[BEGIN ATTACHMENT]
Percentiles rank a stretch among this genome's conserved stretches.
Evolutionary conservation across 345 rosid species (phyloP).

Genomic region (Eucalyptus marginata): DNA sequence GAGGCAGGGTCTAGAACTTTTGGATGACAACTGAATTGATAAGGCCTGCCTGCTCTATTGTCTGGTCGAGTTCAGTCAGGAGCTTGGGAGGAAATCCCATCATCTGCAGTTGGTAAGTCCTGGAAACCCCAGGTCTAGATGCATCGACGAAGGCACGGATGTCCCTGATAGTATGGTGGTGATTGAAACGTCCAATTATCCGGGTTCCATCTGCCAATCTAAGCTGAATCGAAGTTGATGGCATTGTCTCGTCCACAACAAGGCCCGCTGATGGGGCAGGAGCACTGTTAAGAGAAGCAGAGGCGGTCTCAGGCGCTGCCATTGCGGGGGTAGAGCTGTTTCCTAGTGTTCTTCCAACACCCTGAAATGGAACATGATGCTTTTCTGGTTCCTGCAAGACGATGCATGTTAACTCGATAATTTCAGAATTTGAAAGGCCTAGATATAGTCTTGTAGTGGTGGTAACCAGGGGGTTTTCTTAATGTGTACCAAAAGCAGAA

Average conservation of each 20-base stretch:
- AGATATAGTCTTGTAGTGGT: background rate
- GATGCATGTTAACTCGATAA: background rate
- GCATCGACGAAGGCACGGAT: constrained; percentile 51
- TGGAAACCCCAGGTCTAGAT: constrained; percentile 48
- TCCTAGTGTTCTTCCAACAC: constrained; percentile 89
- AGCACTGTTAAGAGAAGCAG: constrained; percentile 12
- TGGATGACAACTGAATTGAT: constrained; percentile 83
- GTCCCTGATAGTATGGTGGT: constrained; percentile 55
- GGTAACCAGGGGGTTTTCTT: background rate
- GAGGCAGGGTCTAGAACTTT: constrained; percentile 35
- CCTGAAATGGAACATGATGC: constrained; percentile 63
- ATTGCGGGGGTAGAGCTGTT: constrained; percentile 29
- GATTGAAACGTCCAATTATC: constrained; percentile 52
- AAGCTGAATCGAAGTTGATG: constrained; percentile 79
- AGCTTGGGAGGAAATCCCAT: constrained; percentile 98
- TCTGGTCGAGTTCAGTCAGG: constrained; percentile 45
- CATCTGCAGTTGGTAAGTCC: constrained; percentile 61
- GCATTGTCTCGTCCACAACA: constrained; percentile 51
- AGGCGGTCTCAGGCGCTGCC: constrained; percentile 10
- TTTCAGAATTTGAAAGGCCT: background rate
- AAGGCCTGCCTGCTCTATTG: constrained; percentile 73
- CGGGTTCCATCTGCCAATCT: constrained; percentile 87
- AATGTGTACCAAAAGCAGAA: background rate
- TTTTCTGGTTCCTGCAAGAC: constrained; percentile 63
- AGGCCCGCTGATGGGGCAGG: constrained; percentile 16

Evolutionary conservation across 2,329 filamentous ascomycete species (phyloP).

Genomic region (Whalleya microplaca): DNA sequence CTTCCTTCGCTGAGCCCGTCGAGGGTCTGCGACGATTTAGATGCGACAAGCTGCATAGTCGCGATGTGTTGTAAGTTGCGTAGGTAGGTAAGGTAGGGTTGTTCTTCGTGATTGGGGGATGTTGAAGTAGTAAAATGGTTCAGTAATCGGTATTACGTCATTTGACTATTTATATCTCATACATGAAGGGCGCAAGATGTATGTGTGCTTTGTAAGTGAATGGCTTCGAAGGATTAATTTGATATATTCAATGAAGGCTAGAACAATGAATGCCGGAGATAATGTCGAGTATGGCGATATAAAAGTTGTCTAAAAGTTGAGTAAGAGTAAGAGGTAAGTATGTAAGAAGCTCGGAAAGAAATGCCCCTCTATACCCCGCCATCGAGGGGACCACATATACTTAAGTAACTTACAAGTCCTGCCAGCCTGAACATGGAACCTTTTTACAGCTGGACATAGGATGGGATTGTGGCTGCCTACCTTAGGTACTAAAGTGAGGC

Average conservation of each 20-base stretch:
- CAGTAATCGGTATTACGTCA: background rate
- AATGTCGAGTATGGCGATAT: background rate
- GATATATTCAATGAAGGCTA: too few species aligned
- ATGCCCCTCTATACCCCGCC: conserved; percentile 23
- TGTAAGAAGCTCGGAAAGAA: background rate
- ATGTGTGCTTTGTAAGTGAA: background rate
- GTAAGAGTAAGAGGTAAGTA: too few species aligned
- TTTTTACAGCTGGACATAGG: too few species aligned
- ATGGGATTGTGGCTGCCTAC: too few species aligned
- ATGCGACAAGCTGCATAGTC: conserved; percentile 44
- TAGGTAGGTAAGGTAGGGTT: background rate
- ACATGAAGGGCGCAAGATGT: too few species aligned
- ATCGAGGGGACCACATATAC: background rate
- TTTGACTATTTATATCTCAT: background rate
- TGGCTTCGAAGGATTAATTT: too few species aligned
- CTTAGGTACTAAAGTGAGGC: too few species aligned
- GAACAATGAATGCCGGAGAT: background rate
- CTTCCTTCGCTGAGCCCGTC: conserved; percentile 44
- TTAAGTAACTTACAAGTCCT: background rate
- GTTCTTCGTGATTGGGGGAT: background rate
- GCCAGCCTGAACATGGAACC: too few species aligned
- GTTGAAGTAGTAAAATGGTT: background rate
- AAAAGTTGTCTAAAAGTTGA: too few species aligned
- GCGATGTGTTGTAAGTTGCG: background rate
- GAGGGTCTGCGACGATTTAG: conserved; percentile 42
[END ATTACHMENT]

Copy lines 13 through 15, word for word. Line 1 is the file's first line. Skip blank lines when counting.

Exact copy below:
- GGTAACCAGGGGGTTTTCTT: background rate
- GAGGCAGGGTCTAGAACTTT: constrained; percentile 35
- CCTGAAATGGAACATGATGC: constrained; percentile 63